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Avandia® Litigation

Approved by the FDA in 1999, Avandia® has proven successful in controlling blood sugar in adults with type-2 diabetes. Type-2 diabetes develops when the pancreas cannot produce enough insulin, or the body's tissues become resistant to insulin. The disease, which used to be called adult-onset diabetes or non-insulin-dependent diabetes mellitus, can be treated without using insulin.

Avandia® was formerly thought to be a safer alternative to treatment of type-2 diabetes than another existing diabetes medication, Rezulin, which was recalled in 2000 due to its association with liver failure. The drug, which concentrated in the liver and was broken down by liver enzymes, was blamed for more than 60 deaths from liver failure.

How Avandia® Became a Big Seller

After the recall of Rezulin, which left half a million type-2 diabetes patients searching for a new medication, two other drugs in the same family (called thiazolidinediones or glitazones) were kept on the market. Avandia® and Actos were said to be safer alternatives, and Avandia® quickly became a big seller.

Soon after, Avandia® began to draw suspicion over its safety, as well. Several studies indicated that patients taking Avandia® should have their liver enzymes monitored regularly. In the years since, Avandia® has continually come under fire for its possibly damaging effects on the liver and its link to hepatitis and other liver diseases.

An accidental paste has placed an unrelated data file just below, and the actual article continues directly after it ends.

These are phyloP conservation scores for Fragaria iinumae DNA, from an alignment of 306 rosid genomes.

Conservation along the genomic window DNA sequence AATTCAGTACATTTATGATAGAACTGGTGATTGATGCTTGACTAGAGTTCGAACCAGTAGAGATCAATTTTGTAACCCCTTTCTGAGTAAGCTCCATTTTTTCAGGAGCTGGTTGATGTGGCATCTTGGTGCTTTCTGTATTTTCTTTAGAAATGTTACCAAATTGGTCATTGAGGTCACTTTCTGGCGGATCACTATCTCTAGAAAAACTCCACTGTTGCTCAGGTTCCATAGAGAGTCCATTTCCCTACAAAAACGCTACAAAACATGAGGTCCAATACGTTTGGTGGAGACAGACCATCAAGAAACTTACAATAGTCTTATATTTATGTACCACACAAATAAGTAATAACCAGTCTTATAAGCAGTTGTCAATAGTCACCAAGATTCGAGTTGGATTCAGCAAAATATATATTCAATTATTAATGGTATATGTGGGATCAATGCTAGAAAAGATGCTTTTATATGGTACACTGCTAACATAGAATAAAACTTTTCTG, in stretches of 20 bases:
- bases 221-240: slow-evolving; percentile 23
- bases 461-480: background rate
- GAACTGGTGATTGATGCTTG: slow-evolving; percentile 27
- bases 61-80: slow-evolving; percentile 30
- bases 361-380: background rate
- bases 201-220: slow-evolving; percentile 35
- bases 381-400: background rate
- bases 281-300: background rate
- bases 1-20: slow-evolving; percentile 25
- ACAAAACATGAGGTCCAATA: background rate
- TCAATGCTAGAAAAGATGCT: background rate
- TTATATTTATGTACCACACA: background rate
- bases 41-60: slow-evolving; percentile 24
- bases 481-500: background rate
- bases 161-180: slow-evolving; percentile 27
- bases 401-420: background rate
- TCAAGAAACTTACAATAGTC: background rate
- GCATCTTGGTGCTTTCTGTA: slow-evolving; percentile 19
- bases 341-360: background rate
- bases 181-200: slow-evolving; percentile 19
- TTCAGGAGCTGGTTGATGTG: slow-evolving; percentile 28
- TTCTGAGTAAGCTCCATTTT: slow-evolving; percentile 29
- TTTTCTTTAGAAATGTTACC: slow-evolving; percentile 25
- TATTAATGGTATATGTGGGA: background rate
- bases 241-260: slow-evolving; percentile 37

Chronic Heart Disease

Avandia® has also been linked to chronic heart disease, especially when taken in conjunction with insulin. Although one benefit of the drug was that in many cases it didn't require the patient to take insulin, some other patients needed to take insulin at least temporarily. This combination has proven detrimental.

Recent studies have found that people with chronic heart disease should be warned against taking Avandia®, as it can cause fluid retention and edema (excessive swelling, usually of hands and feet). These symptoms flag problematic heart conditions. Avandia® has also been linked to primary pulmonary hypertension, a serious, incurable heart disease.

Avandia® lawsuits against the manufacturer, GlaxoSmithKline, have sought damages for people who have developed heart disease as a result of taking Avandia®. In 2001, the FDA required the manufacturer to change the label to warn patients of possibly fatal consequences, however the damage may have already been done to thousands of people unknowingly taking the drug before the warning label existed. A consultation with an attorney experienced in Avandia® litigation will help determine if a lawsuit is warranted.

Protect your legal rights by contacting our experienced Avandia® attorneys today. You may be entitled to compensation for your losses, including the cost of medical treatment, mental anguish, and pain and suffering, among other things.

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Avandia News

  • Avandia®, Actos® Linked to Vision Problems

    June 13, 2012

    According to study authors, patients taking Actos® and Avandia® are 2.3 times more likely to develop macular edema than those who aren’t taking the medications. “Clinicians should be vigilant in the clinical screening for diabetic macular edema among those patients … Continue reading

  • FDA Announces Avandia Label Change

    February 4, 2011

    The FDA announced that is has made a change regarding cardiovascular risks to the Avandia® (rosiglitazone) label and patient Medication Guide, Feb. 4, 2011. The FDA announcement also said that Avandia®’s drug label was updated to reflect tighter restrictions for … Continue reading